One month after the derailment of a train carrying hazardous chemicals in East Palestine, Ohio, the Environmental Protection Agency-led cleanup is underway — but officials in other states have questioned the waste disposal plans.

A number of hazardous chemicals were spilled in the derailment, most notably vinyl chloride, a carcinogenic compound used in production of plastics.

The EPA announced on Feb. 21 it would take over the cleanup process amid pressure on the Biden administration to take more forceful action following the initial Feb. 3 derailment.

The cleanup process will be largely driven by the level of contamination in soil and water that environmental samples show, said Mathy Stanislaus, executive director of The Environmental Collaboratory at Drexel University, who served as assistant administrator for the EPA’s Office of Land & Emergency Management during the Obama administration.  

“That’s going to inform whether the cleanup of the soils or the water is going to be necessary and the extent of that cleanup,” he said, adding that the timeline, too, will be heavily dependent on the results.

One tool that could significantly streamline that process is the Comprehensive Environmental Response, Compensation, and Liability Act, or Superfund law, which the EPA invoked in the case

With that law invoked, Stanislaus said is that “if there is some contamination but there’s not immediate risk, it can be [decontaminated] over long periods of time.” 

While initial testing indicated air and water in the area is safe for residents, the longer-term cleanup process could involve any necessary decontamination of groundwater.

On Thursday the Biden administration expanded door-to-door health surveys across the state line to Pennsylvania, suggesting the administration could broaden the geographical range of its efforts. The state EPA is set to install water-monitoring wells that measure for groundwater contamination once any contaminated soil is cleared.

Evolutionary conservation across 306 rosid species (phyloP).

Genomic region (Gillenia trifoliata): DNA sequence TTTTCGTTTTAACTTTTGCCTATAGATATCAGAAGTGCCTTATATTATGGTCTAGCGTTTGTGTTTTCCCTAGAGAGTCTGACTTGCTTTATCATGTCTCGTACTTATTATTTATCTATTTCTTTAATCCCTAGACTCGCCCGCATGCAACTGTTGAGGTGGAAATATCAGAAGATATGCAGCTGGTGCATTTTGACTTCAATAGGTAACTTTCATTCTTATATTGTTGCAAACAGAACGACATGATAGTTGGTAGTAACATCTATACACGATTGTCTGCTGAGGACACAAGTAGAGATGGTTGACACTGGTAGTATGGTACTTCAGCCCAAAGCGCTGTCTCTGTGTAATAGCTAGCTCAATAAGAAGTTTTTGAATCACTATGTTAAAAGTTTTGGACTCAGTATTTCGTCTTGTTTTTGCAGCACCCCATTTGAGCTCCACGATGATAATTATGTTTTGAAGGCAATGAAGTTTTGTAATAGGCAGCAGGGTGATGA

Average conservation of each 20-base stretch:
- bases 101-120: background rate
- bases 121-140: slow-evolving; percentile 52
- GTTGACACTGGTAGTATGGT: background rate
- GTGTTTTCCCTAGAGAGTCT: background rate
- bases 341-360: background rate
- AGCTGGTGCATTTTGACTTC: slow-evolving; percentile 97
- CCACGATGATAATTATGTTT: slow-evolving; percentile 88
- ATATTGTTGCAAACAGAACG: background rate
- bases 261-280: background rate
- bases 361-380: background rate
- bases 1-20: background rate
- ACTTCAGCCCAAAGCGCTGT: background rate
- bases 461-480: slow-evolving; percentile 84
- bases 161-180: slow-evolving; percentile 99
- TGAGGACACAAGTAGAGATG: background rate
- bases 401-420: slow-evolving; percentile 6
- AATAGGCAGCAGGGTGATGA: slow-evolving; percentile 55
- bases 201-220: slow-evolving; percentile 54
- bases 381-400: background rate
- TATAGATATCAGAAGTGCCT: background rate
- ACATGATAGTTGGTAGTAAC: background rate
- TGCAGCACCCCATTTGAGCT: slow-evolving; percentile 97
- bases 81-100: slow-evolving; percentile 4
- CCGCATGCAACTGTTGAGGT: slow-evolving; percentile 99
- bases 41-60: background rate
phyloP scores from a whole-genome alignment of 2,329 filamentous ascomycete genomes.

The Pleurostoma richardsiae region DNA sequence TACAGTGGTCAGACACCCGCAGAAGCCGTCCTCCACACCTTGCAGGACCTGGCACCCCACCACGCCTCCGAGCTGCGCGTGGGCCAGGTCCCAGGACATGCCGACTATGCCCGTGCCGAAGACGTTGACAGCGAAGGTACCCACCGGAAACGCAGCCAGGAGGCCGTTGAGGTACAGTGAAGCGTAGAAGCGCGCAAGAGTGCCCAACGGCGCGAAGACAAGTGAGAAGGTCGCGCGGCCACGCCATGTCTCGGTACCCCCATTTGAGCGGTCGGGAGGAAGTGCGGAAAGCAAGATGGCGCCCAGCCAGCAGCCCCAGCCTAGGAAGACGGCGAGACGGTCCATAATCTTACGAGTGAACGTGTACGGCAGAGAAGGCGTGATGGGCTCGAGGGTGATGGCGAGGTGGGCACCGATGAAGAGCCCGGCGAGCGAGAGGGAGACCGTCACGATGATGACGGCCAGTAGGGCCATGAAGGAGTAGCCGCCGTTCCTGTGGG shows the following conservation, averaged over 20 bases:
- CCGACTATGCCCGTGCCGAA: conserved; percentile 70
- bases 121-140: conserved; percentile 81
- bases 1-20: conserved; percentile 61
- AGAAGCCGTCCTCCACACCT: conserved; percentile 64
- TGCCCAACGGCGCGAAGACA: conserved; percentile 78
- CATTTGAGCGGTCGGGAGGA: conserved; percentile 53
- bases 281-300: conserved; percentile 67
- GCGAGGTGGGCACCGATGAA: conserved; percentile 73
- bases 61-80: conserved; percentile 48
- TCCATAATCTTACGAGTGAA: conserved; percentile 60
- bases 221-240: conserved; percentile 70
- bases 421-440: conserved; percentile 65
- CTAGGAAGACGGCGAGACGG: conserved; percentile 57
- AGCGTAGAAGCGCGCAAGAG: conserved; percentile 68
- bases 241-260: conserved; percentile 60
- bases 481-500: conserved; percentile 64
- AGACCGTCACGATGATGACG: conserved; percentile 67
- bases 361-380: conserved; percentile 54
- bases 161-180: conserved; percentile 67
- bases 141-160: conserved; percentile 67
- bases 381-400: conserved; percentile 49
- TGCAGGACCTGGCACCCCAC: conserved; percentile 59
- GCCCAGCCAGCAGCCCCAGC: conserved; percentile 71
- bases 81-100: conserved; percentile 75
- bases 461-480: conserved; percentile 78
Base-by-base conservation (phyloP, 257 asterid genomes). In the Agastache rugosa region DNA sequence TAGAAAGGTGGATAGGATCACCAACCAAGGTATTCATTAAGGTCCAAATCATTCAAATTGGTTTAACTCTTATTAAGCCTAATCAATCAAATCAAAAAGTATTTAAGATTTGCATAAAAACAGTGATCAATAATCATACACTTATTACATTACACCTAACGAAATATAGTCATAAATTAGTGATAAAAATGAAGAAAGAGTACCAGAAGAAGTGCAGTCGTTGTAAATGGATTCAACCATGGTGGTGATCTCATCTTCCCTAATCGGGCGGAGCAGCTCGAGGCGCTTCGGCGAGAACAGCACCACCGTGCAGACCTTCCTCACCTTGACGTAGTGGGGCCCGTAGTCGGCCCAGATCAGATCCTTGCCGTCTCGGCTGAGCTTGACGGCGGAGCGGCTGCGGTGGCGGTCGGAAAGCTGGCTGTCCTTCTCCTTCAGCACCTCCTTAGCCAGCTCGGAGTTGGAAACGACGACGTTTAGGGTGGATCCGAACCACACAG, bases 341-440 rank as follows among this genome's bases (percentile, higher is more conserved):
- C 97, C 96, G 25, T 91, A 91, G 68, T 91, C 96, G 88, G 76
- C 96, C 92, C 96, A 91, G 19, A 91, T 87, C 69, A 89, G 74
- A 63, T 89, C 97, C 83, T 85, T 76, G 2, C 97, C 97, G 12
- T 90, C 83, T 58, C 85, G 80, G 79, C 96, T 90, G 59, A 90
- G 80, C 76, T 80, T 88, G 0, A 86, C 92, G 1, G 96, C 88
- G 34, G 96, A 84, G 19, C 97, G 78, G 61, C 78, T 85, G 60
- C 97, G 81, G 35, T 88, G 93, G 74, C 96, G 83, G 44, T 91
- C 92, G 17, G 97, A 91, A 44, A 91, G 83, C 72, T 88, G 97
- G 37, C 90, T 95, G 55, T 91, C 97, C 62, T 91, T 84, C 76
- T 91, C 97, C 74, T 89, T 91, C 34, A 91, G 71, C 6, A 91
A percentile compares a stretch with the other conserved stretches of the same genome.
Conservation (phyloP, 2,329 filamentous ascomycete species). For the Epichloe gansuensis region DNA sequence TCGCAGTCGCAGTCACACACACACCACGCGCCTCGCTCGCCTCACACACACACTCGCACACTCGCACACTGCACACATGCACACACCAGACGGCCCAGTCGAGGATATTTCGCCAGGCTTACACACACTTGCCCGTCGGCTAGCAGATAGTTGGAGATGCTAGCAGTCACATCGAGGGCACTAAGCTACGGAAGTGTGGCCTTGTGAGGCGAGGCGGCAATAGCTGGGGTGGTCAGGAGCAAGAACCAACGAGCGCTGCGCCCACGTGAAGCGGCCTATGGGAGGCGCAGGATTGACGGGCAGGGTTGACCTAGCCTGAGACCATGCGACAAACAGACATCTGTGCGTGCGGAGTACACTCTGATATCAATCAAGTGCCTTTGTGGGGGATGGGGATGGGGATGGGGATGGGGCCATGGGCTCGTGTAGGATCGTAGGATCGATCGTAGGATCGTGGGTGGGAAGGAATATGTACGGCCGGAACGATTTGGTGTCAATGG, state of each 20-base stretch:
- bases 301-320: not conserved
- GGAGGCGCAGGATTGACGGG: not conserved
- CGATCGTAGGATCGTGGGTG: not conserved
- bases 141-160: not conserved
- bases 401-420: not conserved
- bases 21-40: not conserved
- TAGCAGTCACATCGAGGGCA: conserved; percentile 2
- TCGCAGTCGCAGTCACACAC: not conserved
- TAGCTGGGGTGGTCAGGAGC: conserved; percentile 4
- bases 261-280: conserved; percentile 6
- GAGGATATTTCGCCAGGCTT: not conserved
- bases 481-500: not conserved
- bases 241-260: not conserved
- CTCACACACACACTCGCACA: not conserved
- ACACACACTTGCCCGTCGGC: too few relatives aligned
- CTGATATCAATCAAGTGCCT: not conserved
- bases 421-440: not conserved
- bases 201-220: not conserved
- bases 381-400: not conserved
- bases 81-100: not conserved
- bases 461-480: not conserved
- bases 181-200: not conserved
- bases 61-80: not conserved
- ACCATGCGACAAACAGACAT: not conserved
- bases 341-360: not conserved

The invocation of the Superfund law gives the EPA authority to both supervise the cleanup process and order Norfolk Southern, the railroad that operated the train, to cover the cost of the cleanup, said William Muno, former Superfund director for the EPA’s Region 5, which includes East Palestine.  

The use of the law does not make the town a “Superfund site,” a term for polluted locations requiring long-term agency presence, Muno explained. 

“[East Palestine] is currently the location of an environmental response to the train derailment,” Muno told The Hill. “Once the cleanup is done, generally things will get back to normal.”

“There certainly might be some long-term air and water monitoring that EPA and/or the railroad will be conducting under EPA direction, but that does not make East Palestine a Superfund site per se,” he added.

Ultimately, however, any contaminated matter from the site has to go somewhere. On Sunday, EPA regional administrator Debra Shore announced that waste would be shipped beginning this week to sites in East Liverpool and Vickery, Ohio.

Earlier shipments had been conducted by Norfolk Southern without federal oversight, but as of Monday all waste disposal the railroad conducts will be subject to EPA approval amid confusion among states receiving waste.

Shore expressed hope Norfolk Southern could begin removing tracks over the next week but did not offer a concrete schedule.

Outside of the state, however, several shipments of waste were bound for disposal facilities in Michigan and Texas before EPA halted them, much to the chagrin of some officials and environmentalists who say they were not properly notified.